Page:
J Immunol. 2012 Sep 1;189(5):2441-9. doi: 10.4049/jimmunol.1103032. Epub 2012 Aug 1.

21.

Attachment of Chlamydia trachomatis L2 to host cells requires sulfation.

Rosmarin DM, Carette JE, Olive AJ, Starnbach MN, Brummelkamp TR, Ploegh HL.

Proc Natl Acad Sci U S A. 2012 Jun 19;109(25):10059-64. doi: 10.1073/pnas.1120244109. Epub 2012 Jun 6.

22.

The intestinal flora is required to support antibody responses to systemic immunization in infant and germ free mice.

Lamousé-Smith ES, Tzeng A, Starnbach MN.

PLoS One. 2011;6(11):e27662. doi: 10.1371/journal.pone.0027662. Epub 2011 Nov 17.

23.

Compensatory T cell responses in IRG-deficient mice prevent sustained Chlamydia trachomatis infections.

Coers J, Gondek DC, Olive AJ, Rohlfing A, Taylor GA, Starnbach MN.

PLoS Pathog. 2011 Jun;7(6):e1001346. doi: 10.1371/journal.ppat.1001346. Epub 2011 Jun 23.

24.

Antigen-specific CD8(+) T cells fail to respond to Shigella flexneri.

Jehl SP, Doling AM, Giddings KS, Phalipon A, Sansonetti PJ, Goldberg MB, Starnbach MN.

Infect Immun. 2011 May;79(5):2021-30. doi: 10.1128/IAI.00939-10. Epub 2011 Feb 28.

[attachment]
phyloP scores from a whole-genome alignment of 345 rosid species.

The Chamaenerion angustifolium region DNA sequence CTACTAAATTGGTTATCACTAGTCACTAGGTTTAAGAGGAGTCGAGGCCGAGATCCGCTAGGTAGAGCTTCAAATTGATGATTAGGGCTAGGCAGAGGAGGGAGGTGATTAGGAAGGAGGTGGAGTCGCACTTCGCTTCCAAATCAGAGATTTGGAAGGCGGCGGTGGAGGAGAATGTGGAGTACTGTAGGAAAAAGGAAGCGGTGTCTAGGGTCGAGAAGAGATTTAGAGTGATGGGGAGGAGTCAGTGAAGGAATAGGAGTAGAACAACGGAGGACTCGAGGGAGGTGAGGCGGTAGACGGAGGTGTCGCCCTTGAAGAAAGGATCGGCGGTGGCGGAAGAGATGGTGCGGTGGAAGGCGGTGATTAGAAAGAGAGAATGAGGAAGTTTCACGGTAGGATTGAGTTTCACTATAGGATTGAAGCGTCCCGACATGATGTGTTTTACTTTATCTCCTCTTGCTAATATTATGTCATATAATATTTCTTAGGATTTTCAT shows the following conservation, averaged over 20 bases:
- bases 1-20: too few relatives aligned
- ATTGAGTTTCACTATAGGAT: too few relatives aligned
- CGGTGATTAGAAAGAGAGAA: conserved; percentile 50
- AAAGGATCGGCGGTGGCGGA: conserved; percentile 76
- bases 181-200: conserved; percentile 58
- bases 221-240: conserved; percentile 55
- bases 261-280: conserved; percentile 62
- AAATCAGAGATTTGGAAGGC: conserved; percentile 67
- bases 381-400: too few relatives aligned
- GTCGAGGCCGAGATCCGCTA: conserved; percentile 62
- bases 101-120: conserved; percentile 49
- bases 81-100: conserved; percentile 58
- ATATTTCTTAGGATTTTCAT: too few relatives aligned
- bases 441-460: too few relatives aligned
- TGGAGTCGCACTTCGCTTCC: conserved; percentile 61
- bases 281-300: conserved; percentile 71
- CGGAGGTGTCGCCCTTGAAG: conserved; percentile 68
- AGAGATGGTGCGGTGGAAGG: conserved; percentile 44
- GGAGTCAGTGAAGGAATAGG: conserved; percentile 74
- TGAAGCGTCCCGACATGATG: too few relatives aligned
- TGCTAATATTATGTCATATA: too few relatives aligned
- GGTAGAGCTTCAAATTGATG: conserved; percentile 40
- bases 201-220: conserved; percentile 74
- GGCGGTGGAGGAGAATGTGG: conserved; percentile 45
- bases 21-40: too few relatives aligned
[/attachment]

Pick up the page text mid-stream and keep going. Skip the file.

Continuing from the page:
25.

CXCR3 and CCR5 are both required for T cell-mediated protection against C. trachomatis infection in the murine genital mucosa.

Olive AJ, Gondek DC, Starnbach MN.

Mucosal Immunol. 2011 Mar;4(2):208-16. doi: 10.1038/mi.2010.58. Epub 2010 Sep 15.

26.

CD8(+) T cells restrict Yersinia pseudotuberculosis infection: bypass of anti-phagocytosis by targeting antigen-presenting cells.

Bergman MA, Loomis WP, Mecsas J, Starnbach MN, Isberg RR.

PLoS Pathog. 2009 Sep;5(9):e1000573. doi: 10.1371/journal.ppat.1000573. Epub 2009 Sep 4.

27.

T cell responses in the absence of IFN-gamma exacerbate uterine infection with Chlamydia trachomatis.

Gondek DC, Roan NR, Starnbach MN.

J Immunol. 2009 Jul 15;183(2):1313-9. doi: 10.4049/jimmunol.0900295. Epub 2009 Jun 26.

28.

Modeling infectious disease in mice: co-adaptation and the role of host-specific IFNgamma responses.

Coers J, Starnbach MN, Howard JC.